Carnival Corporation (NYSE:CCL) stock has provoked much consternation on the part of shareholders as of late. Shares peaked in early 2018, and they've gained just 6% during the last three years, although they've advanced 16% on a total return basis during this period thanks to a generous dividend (which currently yields 4%). The cruise-line operator is expected to unveil its fiscal third-quarter 2019 earnings on Sept. 26, and angst and trepidation are in the air. Company shares have repeatedly sold off after earnings reports during the last two years, and investors are bracing for another potential sell-off due to external factors.

Carnival disappointed shareholders last quarter by revising fiscal 2019 earnings per share (EPS) downward to between $4.25 and $4.35, from an initial range of $4.35 to $4.55. As I discussed in my earnings recap in June, the slimmed outlook stemmed from four factors: U.S. regulatory changes which have crimped cruise sailings to Cuba; technical problems with the company's Vista vessel, which caused voyage disruptions in the second quarter; headwinds from fuel prices and foreign currency translation; and geopolitical uncertainties related to Brexit.

The flag of the Bahamas flutters above palm trees.

Image source: Getty Images.

Two more potential headaches

To these four pressures buffeting earnings, shareholders can add two additional concerns. The first is the impact that Hurricane Dorian will have on fiscal 2019 net earnings. While the company doesn't disclose revenue associated with specific countries, the Bahamas is a significant destination in the Caribbean region, which itself accounts for 32% of the company's passenger capacity by itinerary (more than double the capacity of the next-largest region, Europe).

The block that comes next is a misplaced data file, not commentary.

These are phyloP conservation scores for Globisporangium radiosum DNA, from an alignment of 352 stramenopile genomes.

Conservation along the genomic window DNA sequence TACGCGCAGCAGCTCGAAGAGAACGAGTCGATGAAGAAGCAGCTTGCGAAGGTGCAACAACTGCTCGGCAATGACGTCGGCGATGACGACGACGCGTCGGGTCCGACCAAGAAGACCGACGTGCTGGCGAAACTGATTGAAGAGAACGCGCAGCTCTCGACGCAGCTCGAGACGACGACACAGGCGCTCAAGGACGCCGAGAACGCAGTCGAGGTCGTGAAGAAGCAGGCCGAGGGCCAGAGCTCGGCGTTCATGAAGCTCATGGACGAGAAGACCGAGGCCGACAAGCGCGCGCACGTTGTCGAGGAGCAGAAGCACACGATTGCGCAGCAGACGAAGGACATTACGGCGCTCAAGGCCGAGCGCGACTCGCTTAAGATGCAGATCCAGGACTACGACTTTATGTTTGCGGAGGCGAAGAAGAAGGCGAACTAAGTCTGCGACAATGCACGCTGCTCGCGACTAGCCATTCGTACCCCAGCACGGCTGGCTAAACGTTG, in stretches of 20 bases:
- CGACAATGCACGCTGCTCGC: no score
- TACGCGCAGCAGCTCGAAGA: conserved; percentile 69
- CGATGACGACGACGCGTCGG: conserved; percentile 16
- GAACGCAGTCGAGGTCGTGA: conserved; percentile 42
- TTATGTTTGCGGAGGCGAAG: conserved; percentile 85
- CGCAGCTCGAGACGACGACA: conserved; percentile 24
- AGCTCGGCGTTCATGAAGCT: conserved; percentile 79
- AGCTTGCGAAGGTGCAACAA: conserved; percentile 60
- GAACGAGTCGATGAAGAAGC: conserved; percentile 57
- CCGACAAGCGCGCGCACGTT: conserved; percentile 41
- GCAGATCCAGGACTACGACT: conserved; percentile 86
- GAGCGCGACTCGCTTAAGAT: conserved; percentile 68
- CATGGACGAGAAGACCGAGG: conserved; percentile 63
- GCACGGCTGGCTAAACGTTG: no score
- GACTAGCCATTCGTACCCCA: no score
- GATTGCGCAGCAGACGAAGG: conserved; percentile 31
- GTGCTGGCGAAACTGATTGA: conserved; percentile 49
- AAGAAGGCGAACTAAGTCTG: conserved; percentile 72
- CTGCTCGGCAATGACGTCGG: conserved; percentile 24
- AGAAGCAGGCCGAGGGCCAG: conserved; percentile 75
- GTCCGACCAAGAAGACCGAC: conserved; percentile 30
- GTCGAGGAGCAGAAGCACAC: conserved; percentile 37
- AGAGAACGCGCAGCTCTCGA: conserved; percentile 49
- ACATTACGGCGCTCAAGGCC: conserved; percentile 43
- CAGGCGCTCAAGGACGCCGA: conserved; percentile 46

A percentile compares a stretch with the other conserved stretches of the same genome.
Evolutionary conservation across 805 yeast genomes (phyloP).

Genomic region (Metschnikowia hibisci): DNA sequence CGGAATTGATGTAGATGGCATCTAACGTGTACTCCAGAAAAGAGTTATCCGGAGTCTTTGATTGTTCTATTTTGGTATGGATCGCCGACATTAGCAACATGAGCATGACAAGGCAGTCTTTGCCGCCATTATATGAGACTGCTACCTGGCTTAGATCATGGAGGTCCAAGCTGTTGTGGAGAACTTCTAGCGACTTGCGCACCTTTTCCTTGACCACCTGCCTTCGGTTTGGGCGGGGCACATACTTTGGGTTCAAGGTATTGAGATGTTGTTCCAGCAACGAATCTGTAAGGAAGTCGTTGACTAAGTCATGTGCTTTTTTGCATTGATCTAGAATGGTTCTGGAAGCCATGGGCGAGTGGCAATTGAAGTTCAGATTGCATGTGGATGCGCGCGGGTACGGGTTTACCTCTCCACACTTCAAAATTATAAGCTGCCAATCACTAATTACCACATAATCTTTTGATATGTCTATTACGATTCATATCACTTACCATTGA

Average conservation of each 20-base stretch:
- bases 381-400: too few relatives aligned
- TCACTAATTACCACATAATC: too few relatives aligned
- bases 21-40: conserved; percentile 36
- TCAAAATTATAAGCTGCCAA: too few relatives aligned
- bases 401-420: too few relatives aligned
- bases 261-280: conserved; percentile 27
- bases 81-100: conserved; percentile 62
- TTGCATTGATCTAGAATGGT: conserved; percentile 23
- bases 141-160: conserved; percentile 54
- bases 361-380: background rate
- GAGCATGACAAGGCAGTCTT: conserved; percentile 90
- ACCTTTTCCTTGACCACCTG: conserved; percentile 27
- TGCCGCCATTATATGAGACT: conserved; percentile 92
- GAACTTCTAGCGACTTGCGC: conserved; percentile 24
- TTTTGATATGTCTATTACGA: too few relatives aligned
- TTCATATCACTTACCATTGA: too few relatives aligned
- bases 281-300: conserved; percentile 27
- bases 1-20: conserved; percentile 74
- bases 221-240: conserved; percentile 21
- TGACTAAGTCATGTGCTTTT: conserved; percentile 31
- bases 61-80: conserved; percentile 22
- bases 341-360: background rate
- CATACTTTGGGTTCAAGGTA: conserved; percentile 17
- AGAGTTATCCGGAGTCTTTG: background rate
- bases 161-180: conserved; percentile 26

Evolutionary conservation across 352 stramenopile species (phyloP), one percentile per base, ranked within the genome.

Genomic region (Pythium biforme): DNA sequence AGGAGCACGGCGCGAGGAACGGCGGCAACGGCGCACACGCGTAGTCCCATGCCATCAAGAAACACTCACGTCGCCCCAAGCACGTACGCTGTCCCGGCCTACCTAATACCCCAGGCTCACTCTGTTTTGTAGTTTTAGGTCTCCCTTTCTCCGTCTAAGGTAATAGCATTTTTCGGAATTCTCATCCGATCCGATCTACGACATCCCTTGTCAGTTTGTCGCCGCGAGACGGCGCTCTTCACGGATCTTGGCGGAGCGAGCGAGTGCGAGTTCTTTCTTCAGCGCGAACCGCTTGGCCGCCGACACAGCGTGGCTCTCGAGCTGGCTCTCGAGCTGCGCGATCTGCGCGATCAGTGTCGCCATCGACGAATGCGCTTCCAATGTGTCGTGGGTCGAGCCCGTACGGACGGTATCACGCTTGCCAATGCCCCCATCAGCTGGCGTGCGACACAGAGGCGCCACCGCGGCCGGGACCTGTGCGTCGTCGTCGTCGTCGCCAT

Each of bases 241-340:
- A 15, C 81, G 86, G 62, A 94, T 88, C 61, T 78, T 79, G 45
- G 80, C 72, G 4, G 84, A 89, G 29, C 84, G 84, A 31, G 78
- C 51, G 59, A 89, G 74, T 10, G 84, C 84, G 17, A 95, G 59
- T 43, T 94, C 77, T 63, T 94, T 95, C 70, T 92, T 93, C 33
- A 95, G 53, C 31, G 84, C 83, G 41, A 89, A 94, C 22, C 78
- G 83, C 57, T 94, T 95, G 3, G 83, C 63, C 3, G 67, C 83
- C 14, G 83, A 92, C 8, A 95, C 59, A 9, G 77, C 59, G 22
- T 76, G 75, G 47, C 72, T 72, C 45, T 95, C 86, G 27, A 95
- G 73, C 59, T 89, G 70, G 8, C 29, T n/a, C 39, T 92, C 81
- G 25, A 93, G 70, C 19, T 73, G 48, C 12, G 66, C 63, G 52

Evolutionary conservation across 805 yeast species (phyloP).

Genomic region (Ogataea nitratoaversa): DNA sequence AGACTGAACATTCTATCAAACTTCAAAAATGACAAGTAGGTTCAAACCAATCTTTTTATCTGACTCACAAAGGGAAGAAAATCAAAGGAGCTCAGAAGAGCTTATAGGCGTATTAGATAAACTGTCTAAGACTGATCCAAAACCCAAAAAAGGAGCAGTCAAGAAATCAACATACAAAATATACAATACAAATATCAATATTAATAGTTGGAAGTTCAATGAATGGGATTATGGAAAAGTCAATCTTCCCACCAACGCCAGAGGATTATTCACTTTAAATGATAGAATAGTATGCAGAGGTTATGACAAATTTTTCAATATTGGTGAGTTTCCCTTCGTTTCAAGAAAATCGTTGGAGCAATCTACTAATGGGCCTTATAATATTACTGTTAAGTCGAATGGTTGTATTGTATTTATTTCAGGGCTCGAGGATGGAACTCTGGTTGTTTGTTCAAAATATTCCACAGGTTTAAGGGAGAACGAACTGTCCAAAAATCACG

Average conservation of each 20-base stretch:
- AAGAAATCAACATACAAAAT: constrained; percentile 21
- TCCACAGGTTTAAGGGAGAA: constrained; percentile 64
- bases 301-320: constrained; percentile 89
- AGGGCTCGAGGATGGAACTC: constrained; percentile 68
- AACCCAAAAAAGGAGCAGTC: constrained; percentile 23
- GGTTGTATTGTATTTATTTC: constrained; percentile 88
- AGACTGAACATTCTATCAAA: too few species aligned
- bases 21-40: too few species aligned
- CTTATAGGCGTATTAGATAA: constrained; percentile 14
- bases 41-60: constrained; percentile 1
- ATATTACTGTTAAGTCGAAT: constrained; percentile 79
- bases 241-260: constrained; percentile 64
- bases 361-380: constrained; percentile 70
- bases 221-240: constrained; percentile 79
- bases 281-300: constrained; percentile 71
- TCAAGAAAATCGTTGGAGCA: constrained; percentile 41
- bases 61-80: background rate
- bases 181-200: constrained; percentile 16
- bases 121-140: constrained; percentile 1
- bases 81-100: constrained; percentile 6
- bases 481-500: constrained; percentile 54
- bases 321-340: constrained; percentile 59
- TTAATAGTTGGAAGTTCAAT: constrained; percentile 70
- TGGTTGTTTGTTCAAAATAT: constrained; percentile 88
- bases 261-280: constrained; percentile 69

Carnival announced on Sept. 8 that it was resuming some of its Bahama sailings, alongside delivery of humanitarian relief supplies provided by the Carnival Liberty and Carnival Pride. And earlier in the month, on Sept. 3, CEO Arnold Donald reaffirmed the company's long-term commitment to the popular island group, stating that Carnival intends to proceed with its two major projects in the Bahamas: a $100 million "mega" cruise port on Grand Bahama Island, and a new cruise pier at Half Moon Cay, which will be built at an estimated investment of $80 million. In the immediate future, however, shareholders will almost certainly see a reduction in EPS attributed to Dorian; only the magnitude of the earnings revision is in question.

The second concern is the impact on earnings of fuel costs due to the mid-September drone attack on Saudia Arabia's oil production facilities, which instantly took roughly 6% of the world's daily oil production offline. Crude-oil futures spiked by 15% on Monday, Sept. 16 -- although as of this writing, futures prices had slipped by 4% in Tuesday trade, on indications that Saudi Arabia would be able to recover 70% of its daily oil production sooner than expected.

Nonetheless, fuel prices are likely to remain elevated for some time, as oil traders place a risk premium on crude oil due to the possibility of further supply disruptions. Heftier fuel costs will negatively influence the earnings of Carnival and rivals Norwegian Cruise Line Holdings and Royal Caribbean Cruises. Carnival previously projected fuel cost per metric ton consumed of $463 for full fiscal-year 2019; this number may well get bumped higher in the upcoming earnings report.

Looking more narrowly at third-quarter earnings, the strike on Saudi facilities came after the company's quarter-end on Aug. 31, and Dorian made landfall on the Bahamas on Sept. 1. Thus, Carnival's current-quarter EPS estimate of $2.50 to $2.54 may be only slightly affected (that is, challenged only by the run-up to Dorian's landfall).

Of more concern to shareholders will be the damage to fourth-quarter and full-year bottom lines. Should Carnival stock fall yet again after the earnings release, it may be time for value-oriented investors to consider these shares. Carnival now trades at just 11 times forward earnings, and its handsome dividend yield only sweetens the incentive to take an initial position.